Recent advances in the brain sciences have dramatically improved our understanding of brain function. As we find out more and more about what makes us tick, we must stop and consider the ethical implications of this new found knowledge. Will having a new biology of the brain through imaging make us less responsible for our behavior and lose our free will? Should certain brain scan studies be disallowed on the basis of moral grounds? Why is the media so interested in
reporting results of brain imaging studies? What ethical lessons from the past can best inform the future of brain imaging?
These compelling questions and many more are tackled by a distinguished group of contributors to this volume on neuroethics. The wide range of disciplinary backgrounds that the authors represent, from neuroscience, bioethics and philosophy, to law, social and health care policy, education, religion and film, allow for profoundly insightful and provocative answers to these questions, and open up the door to a host of new ones. The contributions highlight the timeliness of modern neuroethics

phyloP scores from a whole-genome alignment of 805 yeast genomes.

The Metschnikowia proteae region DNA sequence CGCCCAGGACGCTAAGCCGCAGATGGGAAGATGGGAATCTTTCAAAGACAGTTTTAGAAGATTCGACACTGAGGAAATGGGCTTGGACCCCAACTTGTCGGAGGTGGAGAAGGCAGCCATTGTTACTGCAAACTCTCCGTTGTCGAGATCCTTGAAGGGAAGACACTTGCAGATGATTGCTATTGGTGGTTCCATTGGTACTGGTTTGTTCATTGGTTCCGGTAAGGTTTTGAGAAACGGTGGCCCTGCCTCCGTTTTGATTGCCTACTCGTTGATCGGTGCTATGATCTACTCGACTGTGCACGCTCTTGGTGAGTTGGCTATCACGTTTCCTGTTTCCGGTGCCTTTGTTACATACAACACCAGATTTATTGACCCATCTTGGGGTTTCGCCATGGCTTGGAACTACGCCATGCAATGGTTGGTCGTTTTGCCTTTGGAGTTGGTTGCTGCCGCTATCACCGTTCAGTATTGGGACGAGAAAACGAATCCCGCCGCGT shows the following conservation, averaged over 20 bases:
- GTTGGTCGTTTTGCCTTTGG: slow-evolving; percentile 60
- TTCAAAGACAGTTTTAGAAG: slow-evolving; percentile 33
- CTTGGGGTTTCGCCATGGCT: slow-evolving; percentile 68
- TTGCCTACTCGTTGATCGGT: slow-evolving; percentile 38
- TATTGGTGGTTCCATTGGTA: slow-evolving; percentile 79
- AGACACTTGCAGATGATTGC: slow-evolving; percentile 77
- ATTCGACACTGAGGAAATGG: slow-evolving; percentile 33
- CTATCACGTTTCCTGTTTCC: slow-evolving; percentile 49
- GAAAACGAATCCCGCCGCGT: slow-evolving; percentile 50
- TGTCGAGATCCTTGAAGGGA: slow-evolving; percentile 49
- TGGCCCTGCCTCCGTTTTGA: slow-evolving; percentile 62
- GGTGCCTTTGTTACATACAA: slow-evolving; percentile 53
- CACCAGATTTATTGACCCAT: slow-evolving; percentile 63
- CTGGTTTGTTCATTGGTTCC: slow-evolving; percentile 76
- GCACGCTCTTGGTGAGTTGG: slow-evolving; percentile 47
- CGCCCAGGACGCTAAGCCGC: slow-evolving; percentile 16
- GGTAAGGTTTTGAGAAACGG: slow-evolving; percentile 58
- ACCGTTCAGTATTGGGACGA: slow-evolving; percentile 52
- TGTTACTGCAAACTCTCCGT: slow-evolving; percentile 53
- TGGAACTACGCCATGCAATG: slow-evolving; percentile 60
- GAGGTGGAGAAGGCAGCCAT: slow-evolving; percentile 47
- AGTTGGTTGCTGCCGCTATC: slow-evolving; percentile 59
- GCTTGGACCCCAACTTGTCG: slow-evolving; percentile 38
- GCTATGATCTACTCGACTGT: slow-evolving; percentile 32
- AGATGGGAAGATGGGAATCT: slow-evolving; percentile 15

today, and assure the longevity and importance of neuroethics for generations to come.
Publisher: Oxford University Press
Number of pages: 352
Weight: 606 g
Dimensions: 238 x 167 x 20 mm
This book...helps to define the field, as well as demonstrating the importance and relevance of this area to neuroscience. ... overall this book is excellent and should be regarded as essential reading for neuroscientists who should educate themselves in this important and newly emerging field. * Psychological Medicine,Vol 37, *
Illes's book is a very firm foundation for the specialty of neuroethics, and I recommend it very highly. * The Lancet Neurology, Vol 5 *